When we die, Christ will inspect our "fruit" and evaluate what we have produced with the gifts God gave us.
That's what authentic fruits are: a direct effect of the gifts He has instilled in and on us.
"By their fruits you will know them" (Matthew 7:15). We revisit this topic from time to time.
Q: What is your major fruit?
A: The life you are living.
Words are one thing; how we live and think are another.
Your past doesn't matter as much as your present. In fact a rocky past can even make for a heartier plant!
And a heartier plant bears more fruit.
"Fruits" are dependant on many things, none more than the earth in which the plant grows, as a priest was recently pointing out.
Our experiences, our struggles, and our victories go into the soil.
The question is how we are currently tilling the soil and nurturing the plants.
Do we water with "living waters"?
Look at bad things as manure: something that when buried -- when covered with fresh soil -- fertilizes.
Don't be obsessed or depressed with bad aspects of your life.
Till it under.
We all have "rocky" elements to our pasts -- pebbles, stones, perhaps boulders. They can be crosses we carried. This is one way to see Jesus in others: to meditate not on what seem like their shortcomings, but on the crosses they have borne or bear -- the suffering that has been tilled into their souls. Often, we detest in others what we actually detest in ourselves. That's worth a separate meditation. (What do you most hate in others?)
When we have done nothing to cultivate our "soil," and to pull out weeds, the fruits are inferior (or at best mixed).
What else does the Bible say about "fruits"?
The apostle Paul listed some of these characteristics in his letter to the Galatians: "But the fruit of the Spirit is love, joy, peace, longsuffering, kindness, goodness, faithfulness, gentleness, self-control" (Galatians 5:22-23).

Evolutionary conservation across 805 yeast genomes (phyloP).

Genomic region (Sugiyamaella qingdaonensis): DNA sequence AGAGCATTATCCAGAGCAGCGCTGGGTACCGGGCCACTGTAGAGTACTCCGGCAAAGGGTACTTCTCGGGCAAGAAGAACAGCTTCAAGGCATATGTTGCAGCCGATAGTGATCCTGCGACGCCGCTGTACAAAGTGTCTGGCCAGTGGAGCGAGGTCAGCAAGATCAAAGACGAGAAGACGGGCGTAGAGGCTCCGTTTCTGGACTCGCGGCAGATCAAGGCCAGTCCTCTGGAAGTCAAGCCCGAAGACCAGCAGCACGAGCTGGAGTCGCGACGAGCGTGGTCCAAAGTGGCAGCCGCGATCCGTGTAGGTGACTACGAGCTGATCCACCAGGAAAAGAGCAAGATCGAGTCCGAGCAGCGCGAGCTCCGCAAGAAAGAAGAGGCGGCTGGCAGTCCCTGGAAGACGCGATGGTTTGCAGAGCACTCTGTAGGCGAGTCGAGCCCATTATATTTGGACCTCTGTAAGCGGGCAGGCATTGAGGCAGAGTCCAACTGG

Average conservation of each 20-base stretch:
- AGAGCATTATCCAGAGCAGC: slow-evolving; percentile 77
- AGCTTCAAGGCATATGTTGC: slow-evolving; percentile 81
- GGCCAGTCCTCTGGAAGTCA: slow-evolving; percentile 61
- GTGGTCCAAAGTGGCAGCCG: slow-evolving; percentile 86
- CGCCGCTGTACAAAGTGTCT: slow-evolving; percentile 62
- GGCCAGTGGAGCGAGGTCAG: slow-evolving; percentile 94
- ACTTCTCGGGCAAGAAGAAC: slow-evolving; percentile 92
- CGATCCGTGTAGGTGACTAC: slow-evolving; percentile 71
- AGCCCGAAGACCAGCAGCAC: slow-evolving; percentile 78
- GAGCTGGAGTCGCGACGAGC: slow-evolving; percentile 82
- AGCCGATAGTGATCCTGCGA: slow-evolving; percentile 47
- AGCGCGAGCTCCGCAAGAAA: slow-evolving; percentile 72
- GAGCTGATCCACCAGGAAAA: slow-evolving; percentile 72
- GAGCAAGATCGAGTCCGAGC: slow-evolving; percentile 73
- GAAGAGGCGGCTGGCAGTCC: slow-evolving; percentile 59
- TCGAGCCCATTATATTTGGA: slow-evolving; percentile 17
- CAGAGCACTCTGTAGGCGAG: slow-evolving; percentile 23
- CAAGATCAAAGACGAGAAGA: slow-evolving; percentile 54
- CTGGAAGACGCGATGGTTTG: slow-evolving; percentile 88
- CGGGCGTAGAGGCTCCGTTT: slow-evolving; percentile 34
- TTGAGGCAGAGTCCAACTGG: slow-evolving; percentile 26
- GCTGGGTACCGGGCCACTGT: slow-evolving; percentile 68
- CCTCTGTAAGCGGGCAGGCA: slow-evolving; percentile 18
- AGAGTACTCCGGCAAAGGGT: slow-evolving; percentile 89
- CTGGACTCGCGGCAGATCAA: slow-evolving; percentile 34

Now contrast that with bad fruit. Paul listed this as "works of the flesh," including "adultery, fornication, uncleanness, lewdness, idolatry, sorcery, hatred, contentions, jealousies, outbursts of wrath, selfish ambitions, dissensions, heresies, envy, murders, drunkenness, revelries and the like" (Galatians 5:19-21). We could add "covetousness." You have heard of wolves in sheep's clothing?
Fruits don't lie. Never mind outward appearance; fruits -- lasting effects -- tell us who they and who we really are.
In evaluating others and ourselves, or judging situations, making decisions in life -- discernment -- we have to be "fruit inspectors." We know if there are apples that it is an apple tree, if there are coconuts, that it's a coconut palm. A pear doesn't come from an elm!
But does that mean we can tell everything by the surface?
Sometimes it takes a coconut hitting us on the head.
Some fruits are poisonous, some medicinal. It has little to do with the beauty of the tree.
It's like the produce at the supermarket. Take a tomato. Can we know how good it by first glance? Sometimes. But beautiful fruit can be unripe or bitter. Often, the less-than-perfect in appearance are the healthiest as well as tastiest (i.e.: "ugly tomatoes").
On the other hand, perfectly round ones may taste like cardboard because they were raised on chemicals, picked before they were ripe, and are genetically modified. They're unhealthy.
The same is true of bananas: often, ones that are "bruised," a bit over-ripe, and therefore less than perfect in appearance, end up the most delectable. Asparagus isn't very aesthetic but is among the most nutritious vegetables you can eat, as is strange smelling cauliflower or broccoli. Look at how potently healthy garlic is (and how smelly, unsightly).
Trials? Suffering? We might say, in some cases, to produce wine: a grape must be crushed.
Coconuts are hard-shelled and difficult to open (as are some people) -- a real struggle -- but so healthful; the same is true with messy pomegranates.
Meanwhile, totally odd, unfamiliar, foreign fruit (for example, the pepino, or African horned cucumber, which you may see in the oddities of the produce department) can be terrific for taste and health.
It is the effect of a fruit -- and a person; the long-lasting result, not the immediate lift, nor glamour, nor smile, nor laugh -- that is the essence of the fruit. All else is chimerical. A friendly person can simply be a good politician (or actor). Fruit is how a person affects us.
Jesus, rejected by so many, even vilified, was unattractive as He died; but what were His effects?
He was no "Dr. Feelgood." He wore no make-up. He was concerned with our eternities, not the immediacies of the physical, not with glad-handing, not with a quick fix. It was a tough slog, to Calvary.
He saved His heartiest laugh, His widest smile, for those, upon inspecting, He would welcome into Heaven.
[resources: A Life of Blessings]